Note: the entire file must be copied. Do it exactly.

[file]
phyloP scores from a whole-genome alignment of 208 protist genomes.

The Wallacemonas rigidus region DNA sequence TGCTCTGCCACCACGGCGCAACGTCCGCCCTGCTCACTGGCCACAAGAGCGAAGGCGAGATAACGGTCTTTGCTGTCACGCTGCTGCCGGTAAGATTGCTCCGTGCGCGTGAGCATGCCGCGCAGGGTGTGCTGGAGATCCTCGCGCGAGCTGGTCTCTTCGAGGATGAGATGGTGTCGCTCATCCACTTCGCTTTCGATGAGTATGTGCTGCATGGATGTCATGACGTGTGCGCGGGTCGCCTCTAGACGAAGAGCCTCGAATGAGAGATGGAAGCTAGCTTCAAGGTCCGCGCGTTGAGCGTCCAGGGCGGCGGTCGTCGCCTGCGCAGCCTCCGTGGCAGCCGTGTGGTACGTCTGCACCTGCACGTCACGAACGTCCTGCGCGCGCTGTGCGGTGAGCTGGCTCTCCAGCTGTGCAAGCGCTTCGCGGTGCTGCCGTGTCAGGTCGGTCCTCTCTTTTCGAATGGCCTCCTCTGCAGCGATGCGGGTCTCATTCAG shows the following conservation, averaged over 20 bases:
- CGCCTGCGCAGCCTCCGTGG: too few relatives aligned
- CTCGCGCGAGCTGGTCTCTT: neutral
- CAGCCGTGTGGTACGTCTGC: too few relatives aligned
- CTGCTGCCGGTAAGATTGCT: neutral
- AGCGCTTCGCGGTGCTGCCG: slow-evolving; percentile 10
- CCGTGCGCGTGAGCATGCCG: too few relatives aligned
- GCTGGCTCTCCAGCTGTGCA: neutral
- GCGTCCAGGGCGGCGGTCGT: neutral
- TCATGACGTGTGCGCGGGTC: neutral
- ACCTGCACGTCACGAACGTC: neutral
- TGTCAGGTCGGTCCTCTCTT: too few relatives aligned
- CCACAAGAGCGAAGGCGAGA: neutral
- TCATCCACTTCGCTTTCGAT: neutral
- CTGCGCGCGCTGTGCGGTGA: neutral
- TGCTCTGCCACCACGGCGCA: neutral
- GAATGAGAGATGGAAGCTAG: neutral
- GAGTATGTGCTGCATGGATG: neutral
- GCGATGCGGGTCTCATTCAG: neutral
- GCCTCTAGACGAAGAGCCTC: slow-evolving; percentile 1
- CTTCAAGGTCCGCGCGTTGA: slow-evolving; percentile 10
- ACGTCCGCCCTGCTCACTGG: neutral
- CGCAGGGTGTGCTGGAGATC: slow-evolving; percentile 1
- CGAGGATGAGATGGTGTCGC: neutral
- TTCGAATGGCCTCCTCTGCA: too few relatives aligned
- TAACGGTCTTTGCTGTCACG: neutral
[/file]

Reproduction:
phyloP scores from a whole-genome alignment of 208 protist genomes.

The Wallacemonas rigidus region DNA sequence TGCTCTGCCACCACGGCGCAACGTCCGCCCTGCTCACTGGCCACAAGAGCGAAGGCGAGATAACGGTCTTTGCTGTCACGCTGCTGCCGGTAAGATTGCTCCGTGCGCGTGAGCATGCCGCGCAGGGTGTGCTGGAGATCCTCGCGCGAGCTGGTCTCTTCGAGGATGAGATGGTGTCGCTCATCCACTTCGCTTTCGATGAGTATGTGCTGCATGGATGTCATGACGTGTGCGCGGGTCGCCTCTAGACGAAGAGCCTCGAATGAGAGATGGAAGCTAGCTTCAAGGTCCGCGCGTTGAGCGTCCAGGGCGGCGGTCGTCGCCTGCGCAGCCTCCGTGGCAGCCGTGTGGTACGTCTGCACCTGCACGTCACGAACGTCCTGCGCGCGCTGTGCGGTGAGCTGGCTCTCCAGCTGTGCAAGCGCTTCGCGGTGCTGCCGTGTCAGGTCGGTCCTCTCTTTTCGAATGGCCTCCTCTGCAGCGATGCGGGTCTCATTCAG shows the following conservation, averaged over 20 bases:
- CGCCTGCGCAGCCTCCGTGG: too few relatives aligned
- CTCGCGCGAGCTGGTCTCTT: neutral
- CAGCCGTGTGGTACGTCTGC: too few relatives aligned
- CTGCTGCCGGTAAGATTGCT: neutral
- AGCGCTTCGCGGTGCTGCCG: slow-evolving; percentile 10
- CCGTGCGCGTGAGCATGCCG: too few relatives aligned
- GCTGGCTCTCCAGCTGTGCA: neutral
- GCGTCCAGGGCGGCGGTCGT: neutral
- TCATGACGTGTGCGCGGGTC: neutral
- ACCTGCACGTCACGAACGTC: neutral
- TGTCAGGTCGGTCCTCTCTT: too few relatives aligned
- CCACAAGAGCGAAGGCGAGA: neutral
- TCATCCACTTCGCTTTCGAT: neutral
- CTGCGCGCGCTGTGCGGTGA: neutral
- TGCTCTGCCACCACGGCGCA: neutral
- GAATGAGAGATGGAAGCTAG: neutral
- GAGTATGTGCTGCATGGATG: neutral
- GCGATGCGGGTCTCATTCAG: neutral
- GCCTCTAGACGAAGAGCCTC: slow-evolving; percentile 1
- CTTCAAGGTCCGCGCGTTGA: slow-evolving; percentile 10
- ACGTCCGCCCTGCTCACTGG: neutral
- CGCAGGGTGTGCTGGAGATC: slow-evolving; percentile 1
- CGAGGATGAGATGGTGTCGC: neutral
- TTCGAATGGCCTCCTCTGCA: too few relatives aligned
- TAACGGTCTTTGCTGTCACG: neutral